by Mary Scot
Most typically, we think of lighting candles to brighten a room or to provide a nice scent. They are used to accent the decor or to create a warm atmosphere or as a special centerpiece for an event. Children look forward to the candles on their birthday cake. A basket of candles, along with various holders and flowers, makes a beautiful gift.
Have you considered the soothing affect of aromatherapy candles? Especially after a particularly trying day, candles can be used to help us to calm down. They are an inexpensive and healthy way to lighten our mood and are easily purchased on many sites on the Web or in a gift shop or in just about any department store.
Aromatherapy is a natural healing alternative that uses the oils extracted from flowers, herbs, fruits other plants and even trees. The benefits of burning aromatherapy candles may be experienced when the oils are inhaled. These oils act on the olfactory nerves that lead from the nose to the brain. They contain antibiotic, antiviral, and other therapeutic properties.
Aromatherapy candles are usually a combination of scents to provide relief to a variety of ailments. For example, Cinnamon Clove Mandarin has a very spicy aroma that acts as a stimulant. Perhaps, you don’t want to be stimulated. Then, a mixture of Honeysuckle and Chamomile creates a relaxing atmosphere and rejuvenates the body after a long, hard day.
In addition to mood altering scents, there are certain medicinal qualities in aromatherapy. Lavender not only creates a feeling of deep calm, but also soothes the nervous system and stimulates the immune system.
Combining the soothing scents of aromatherapy candles with a hot, relaxing herbal tea bath is a great stress reliever.
Candles are also used as a meditation aid. A popular item, the Zen Candle, helps to create a Zen retreat into a personal serenity zone.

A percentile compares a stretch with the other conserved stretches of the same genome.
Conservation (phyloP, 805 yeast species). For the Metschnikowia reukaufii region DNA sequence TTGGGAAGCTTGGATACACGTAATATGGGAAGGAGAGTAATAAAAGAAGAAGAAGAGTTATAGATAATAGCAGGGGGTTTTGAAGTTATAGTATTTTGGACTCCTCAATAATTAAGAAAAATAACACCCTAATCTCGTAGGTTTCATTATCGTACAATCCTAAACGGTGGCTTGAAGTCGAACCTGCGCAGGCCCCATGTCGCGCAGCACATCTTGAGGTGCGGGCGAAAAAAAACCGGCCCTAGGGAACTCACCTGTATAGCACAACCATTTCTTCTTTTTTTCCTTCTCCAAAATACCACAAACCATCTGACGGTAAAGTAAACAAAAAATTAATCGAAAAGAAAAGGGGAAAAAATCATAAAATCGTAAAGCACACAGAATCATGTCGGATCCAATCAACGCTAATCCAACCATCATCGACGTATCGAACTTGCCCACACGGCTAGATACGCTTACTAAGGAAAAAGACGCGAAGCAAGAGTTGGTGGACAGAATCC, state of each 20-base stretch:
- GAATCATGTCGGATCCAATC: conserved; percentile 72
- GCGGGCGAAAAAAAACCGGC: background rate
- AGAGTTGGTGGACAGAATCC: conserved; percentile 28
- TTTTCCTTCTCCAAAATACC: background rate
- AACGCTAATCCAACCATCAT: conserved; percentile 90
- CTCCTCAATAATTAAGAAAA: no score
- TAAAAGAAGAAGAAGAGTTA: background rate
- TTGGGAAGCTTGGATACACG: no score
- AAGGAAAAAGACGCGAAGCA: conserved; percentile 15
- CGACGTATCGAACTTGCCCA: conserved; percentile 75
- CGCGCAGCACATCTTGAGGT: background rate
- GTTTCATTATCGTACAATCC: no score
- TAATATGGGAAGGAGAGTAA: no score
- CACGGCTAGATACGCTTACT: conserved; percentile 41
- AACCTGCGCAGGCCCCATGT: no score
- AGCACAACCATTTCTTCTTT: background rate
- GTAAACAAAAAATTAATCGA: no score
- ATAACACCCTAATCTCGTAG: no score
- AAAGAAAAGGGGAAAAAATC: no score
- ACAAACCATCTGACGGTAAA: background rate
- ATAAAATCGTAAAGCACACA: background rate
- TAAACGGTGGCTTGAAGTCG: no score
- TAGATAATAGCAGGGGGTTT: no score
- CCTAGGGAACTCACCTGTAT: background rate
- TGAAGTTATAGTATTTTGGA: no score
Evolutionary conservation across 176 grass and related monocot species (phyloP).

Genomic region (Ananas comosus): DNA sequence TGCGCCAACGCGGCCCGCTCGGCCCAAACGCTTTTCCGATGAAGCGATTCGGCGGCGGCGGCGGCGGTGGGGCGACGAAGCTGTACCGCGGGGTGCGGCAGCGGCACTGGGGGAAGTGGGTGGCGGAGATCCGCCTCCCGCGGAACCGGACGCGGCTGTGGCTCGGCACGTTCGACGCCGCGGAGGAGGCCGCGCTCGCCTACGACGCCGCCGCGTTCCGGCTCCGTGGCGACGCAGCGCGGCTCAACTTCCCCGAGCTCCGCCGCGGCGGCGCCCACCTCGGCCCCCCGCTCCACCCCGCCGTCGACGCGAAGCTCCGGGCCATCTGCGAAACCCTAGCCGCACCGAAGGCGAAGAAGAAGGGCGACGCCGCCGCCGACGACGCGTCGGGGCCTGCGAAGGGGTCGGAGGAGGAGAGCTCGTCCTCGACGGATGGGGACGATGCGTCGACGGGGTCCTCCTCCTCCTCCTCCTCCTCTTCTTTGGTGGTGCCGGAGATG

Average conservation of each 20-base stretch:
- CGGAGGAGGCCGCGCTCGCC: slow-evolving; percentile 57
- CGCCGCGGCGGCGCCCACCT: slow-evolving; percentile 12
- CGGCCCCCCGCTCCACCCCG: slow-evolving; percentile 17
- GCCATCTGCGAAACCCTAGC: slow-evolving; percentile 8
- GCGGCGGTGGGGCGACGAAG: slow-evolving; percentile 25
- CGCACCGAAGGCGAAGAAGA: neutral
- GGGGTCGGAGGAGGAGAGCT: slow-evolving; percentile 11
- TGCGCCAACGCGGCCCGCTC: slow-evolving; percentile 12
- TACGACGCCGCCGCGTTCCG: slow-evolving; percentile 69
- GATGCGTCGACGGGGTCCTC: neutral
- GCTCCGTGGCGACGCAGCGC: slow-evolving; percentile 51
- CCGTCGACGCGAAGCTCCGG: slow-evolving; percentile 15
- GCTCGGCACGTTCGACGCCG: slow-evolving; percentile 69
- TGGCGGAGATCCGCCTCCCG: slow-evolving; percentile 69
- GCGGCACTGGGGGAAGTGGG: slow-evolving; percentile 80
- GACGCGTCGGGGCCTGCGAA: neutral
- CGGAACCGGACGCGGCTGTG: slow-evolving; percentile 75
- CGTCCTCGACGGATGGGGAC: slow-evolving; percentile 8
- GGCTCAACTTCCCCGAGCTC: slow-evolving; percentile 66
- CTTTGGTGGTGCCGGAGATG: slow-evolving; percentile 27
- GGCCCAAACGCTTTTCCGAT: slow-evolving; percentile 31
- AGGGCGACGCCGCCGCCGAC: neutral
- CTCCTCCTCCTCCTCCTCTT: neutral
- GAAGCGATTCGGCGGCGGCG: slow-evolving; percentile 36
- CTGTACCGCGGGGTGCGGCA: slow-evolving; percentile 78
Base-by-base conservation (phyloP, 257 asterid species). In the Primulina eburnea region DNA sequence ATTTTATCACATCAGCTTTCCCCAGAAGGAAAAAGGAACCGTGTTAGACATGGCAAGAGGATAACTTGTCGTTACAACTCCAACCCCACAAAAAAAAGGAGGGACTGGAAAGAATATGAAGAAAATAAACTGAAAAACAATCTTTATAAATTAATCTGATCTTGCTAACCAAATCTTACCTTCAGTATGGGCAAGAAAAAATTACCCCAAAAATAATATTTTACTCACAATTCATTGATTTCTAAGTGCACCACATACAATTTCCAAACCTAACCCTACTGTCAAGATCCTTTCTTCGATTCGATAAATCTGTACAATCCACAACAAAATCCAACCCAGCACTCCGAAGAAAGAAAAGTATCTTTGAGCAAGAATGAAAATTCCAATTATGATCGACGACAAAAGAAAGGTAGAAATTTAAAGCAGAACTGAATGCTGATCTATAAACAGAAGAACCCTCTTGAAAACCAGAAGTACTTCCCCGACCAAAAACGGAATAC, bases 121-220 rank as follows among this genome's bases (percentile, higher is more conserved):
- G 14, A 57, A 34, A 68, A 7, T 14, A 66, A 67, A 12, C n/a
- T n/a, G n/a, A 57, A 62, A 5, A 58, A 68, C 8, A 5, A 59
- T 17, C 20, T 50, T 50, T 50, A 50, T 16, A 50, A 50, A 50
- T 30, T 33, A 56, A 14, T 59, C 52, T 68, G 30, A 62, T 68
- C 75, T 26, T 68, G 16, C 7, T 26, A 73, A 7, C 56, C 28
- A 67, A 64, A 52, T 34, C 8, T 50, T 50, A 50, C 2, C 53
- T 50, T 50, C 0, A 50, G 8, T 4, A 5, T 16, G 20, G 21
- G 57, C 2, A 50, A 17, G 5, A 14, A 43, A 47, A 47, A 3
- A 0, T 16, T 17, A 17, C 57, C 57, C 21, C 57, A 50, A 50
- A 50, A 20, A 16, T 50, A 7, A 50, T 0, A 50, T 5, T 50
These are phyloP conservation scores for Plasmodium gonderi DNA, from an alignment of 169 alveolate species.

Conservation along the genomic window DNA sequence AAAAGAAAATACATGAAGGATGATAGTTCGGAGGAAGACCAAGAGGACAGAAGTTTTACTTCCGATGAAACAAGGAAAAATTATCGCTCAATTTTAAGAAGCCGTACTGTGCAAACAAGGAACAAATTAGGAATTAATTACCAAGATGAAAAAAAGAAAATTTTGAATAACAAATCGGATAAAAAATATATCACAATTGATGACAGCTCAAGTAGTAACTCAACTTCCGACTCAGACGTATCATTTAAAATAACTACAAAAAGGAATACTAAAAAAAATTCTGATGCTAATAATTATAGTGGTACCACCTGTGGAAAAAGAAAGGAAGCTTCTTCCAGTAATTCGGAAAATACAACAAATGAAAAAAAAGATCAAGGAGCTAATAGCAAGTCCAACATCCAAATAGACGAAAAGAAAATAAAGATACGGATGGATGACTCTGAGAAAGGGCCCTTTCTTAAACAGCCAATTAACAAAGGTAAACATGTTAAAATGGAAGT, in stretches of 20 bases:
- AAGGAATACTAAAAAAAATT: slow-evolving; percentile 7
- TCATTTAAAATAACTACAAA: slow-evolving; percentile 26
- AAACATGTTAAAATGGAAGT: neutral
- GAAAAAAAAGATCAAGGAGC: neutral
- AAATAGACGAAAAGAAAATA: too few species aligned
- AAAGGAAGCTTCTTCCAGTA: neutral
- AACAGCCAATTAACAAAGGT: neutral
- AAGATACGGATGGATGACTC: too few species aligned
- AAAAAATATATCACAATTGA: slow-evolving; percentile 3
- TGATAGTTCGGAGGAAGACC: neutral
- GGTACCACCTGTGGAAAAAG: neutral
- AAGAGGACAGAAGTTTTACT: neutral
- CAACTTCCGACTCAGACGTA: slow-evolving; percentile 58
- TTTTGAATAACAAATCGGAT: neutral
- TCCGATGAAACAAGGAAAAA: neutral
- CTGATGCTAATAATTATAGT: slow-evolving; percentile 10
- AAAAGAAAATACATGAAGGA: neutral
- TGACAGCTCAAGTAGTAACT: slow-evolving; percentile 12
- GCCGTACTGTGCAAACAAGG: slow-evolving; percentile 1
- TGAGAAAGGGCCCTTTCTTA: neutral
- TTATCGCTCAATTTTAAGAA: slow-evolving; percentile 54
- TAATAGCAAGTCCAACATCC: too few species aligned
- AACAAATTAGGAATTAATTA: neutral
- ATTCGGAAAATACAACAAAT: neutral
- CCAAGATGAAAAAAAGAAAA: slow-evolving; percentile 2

Are you environmentally conscious? Then, candles made of soy are your choice. Soy wax is also a favorite of environmentally conscious consumers. Made from American-grown soybeans, it’s biodegradable, a renewable resource, and from a global point of view, it supports the U.S. economy instead of foreign oil conglomerates. They also burn slower and cooler (helping to better distribute fragrance), are non-toxic, less likely to trigger allergies, clean up with soap and water, and produce very little soot. These factors tend to make them more animal and child-friendly than traditional candles.
Do you know that candles can be used to remove earwax? Using ear candles is called ear candling. Ear candles, sometimes called ear cones, are considered a folk medicine. The practice of ear candling is actually an ancient art from many other countries such as China, Czechoslovakia, Mexico and Italy. Ear candling dates back to at least around 2500 B.C. There is evidence that it was used by the Hopi Indians, Aztecs, Egyptians, and in India, China, and Tibet at that time.
Ear candles are made from a 50/50 blend of beeswax and cheese-grade paraffin (the wax is “safe for human consumption”). The average length is 10 1/2 inches. There are two widths, 1/2″ and 5/8″. When using ear candles, the small end of the cone is put into an ear and the other end is lit. As the candle burns, the smoke travels into the ear canal, warming the earwax and creating a gentle vacuum.
Of course, one must take care in burning candles. Never leave a candle burning unattended or in the reach of a small child. Turning off the lights in a room will immediately call attention to any candles that have been left burning. Finally, purchasing a safe candleholder that will insure that the candle will not fall over is important.
Next time your life seems to be spinning out of control, consider relaxing and enjoying the warmth and soothing qualities of candles before attacking the problem at hand.